The Spaniard Francisco Vásquez de Coronado became the first known European to lead an expedition into the USA when, in 1540, he and a large group of settlers crossed the Mexican border near the Huachuca Mountains, site of the present day Coronado National Memorial. From here they headed northeast, over the White Mountains in the east of the state and then, after side trips to Hopi land and the Grand Canyon, continued through New Mexico and into Kansas.
Their route through Arizona coincides largely with US 191 (formerly US 666), and the 123 mile section between Clifton and Springerville is named as the Coronado Trail to commemorate the exploration, though as with the national memorial there is no visible trace of the expedition. Instead the route, or indeed all of US 191, is a showcase for the varied and spectacular scenery of eastern Arizona, from the Sonoran Desert grasslands and valleys of the southeast corner, across the steep and heavily wooded White Mountains, down into the more barren lava fields and red plains of the Petrified Forest region and finally into the sandy expanses of the Navajo Indian Reservation.
Map of the Coronado Trail
From the Huachuca Mountains, Coronado traveled up the San Pedro River Valley and headed northeast, probably crossing the Dragoon Mountains close to where I-10 cuts though today. Just east of the mountains, the interstate is joined from the south by US 191 which thereafter marks the approximate route taken by the Spanish expedition. The first point of interest is the largest dry lake bed in Arizona - 200 square mile Willcox Playa, a National Natural Landmark, best viewed by driving south on US 191 a few miles. This is a vast expanse of dry mud, ringed by a white band of salt deposits and completely without vegetation. The top corner is crossed by tracks of the Union Pacific Railroad, part of a dead straight stretch of over 20 miles.
Ten miles beyond Willcox, US 191 parts company with I-10 and heads due north, 25 miles across the very wide, empty, cacti-covered plain of the San Simon Valley to Safford, then changes in character as the road becomes narrower and winding, through the Peloncillo Mountains, which are made of dark rocks in varying forms and colors, a hint of the interesting geology that lies beneath, and reflecting increased mineralization that culminates in the historic mining town of Clifton. This is another small settlement with many old buildings dating from the nineteenth century, and is also the terminus of a branch of the Union Pacific Railroad, all built in quite a narrow canyon, dwarfed by huge tailings piles from mines in the surrounding hills. North of Clifton, the road, now officially designated the Coronado Trail, is less traveled and climbs quite steeply, past more mining activity, through a small tunnel and past various abandoned buildings then into a region of even greater excavation - this is the amazing Morenci Mine, a vast copper operation run by the Phelps Dodge Corporation where many acres of the hills have been dug out to great depths, revealing rock strata of varied colors. A roadside overlook high above gives a fine view of current activities, looking town on army of rock-moving Caterpillar trucks that seem tiny from a distance but actually can carry over 200 tons. The course of the road in this area seems transient, as if it is moved depending on which part is being excavated.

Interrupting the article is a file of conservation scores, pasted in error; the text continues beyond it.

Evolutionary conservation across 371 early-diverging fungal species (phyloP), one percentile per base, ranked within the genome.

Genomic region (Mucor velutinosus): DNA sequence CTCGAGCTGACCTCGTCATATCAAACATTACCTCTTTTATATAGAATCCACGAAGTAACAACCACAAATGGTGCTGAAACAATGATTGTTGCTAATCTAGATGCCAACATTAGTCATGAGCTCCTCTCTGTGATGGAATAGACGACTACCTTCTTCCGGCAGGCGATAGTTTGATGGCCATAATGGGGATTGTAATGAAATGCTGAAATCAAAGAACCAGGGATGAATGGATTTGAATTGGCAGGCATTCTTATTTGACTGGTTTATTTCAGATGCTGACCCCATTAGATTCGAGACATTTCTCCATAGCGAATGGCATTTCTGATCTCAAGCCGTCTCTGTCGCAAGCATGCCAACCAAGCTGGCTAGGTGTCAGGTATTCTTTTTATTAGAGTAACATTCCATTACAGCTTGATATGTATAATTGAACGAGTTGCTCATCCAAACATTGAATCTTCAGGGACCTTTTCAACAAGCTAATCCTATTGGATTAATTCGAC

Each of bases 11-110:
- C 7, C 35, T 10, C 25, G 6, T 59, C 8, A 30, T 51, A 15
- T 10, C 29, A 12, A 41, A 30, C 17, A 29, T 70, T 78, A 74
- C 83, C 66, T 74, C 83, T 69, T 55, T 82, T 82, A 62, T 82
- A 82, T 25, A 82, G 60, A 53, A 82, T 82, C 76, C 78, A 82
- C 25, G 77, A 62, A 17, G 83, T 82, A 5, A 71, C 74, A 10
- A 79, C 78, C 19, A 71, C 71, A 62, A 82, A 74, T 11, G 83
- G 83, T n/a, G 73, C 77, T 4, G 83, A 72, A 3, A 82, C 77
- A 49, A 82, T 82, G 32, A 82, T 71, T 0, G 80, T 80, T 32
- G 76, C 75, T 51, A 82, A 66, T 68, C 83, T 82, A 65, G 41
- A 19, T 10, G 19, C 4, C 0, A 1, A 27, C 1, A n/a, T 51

Beyond the mine, US 191 follows the steep-sided valley of Chase Creek, up switchbacks at the northern end then continues to climb steadily, though mixed woodland at first and later into dense pine forests - uneven land which forces many 10 mph bends and steep gradients, and the road remains so for the next 50 miles, as it crosses the east side of the White Mountains. The road passes various campgrounds, trailheads, viewpoints, forest tracks, picnic areas and occasional flat meadows like Four Bar Mesa, but most is very winding and often precipitous, with unfenced, steep drop-offs at the side. One summit is reached at Rose Peak (8,786 feet) but later the route climbs higher still, up to 9,300 feet as it reaches the Mogollon Rim, where winter snows linger until June. The seemingly endless woods harbor many animals, including a pack of Mexican gray wolves, which were reintroduced to the Blue Range area in 1998. At Hannagan Meadow, the road improves somewhat, becoming wider and less bendy, soon descending into slightly more gentle scenery at Alpine - a small town in a wide valley, though still over 8,000 feet. The mountains end not far north of here, as the trees are replaced by bushy plateaus and mesas and the road approaches the twin cities of Eagar and Springerville, at the end of the section designated Coronado Trail. One small section of the hills just south of Springerville is protected as Sipe White Mountain Wildlife Area, accessed by a short side road off US 191, and is popular for hiking, picnicking and wildlife viewing. North of Springerville, once past Lyman Lake reservoir (a state park), the landscape changes quite suddenly to open, arid grasslands with patches of lava, yet the road is still generally quiet and little-traveled, and remains so all the way to I-40, which it meets a little way east of the Petrified Forest National Park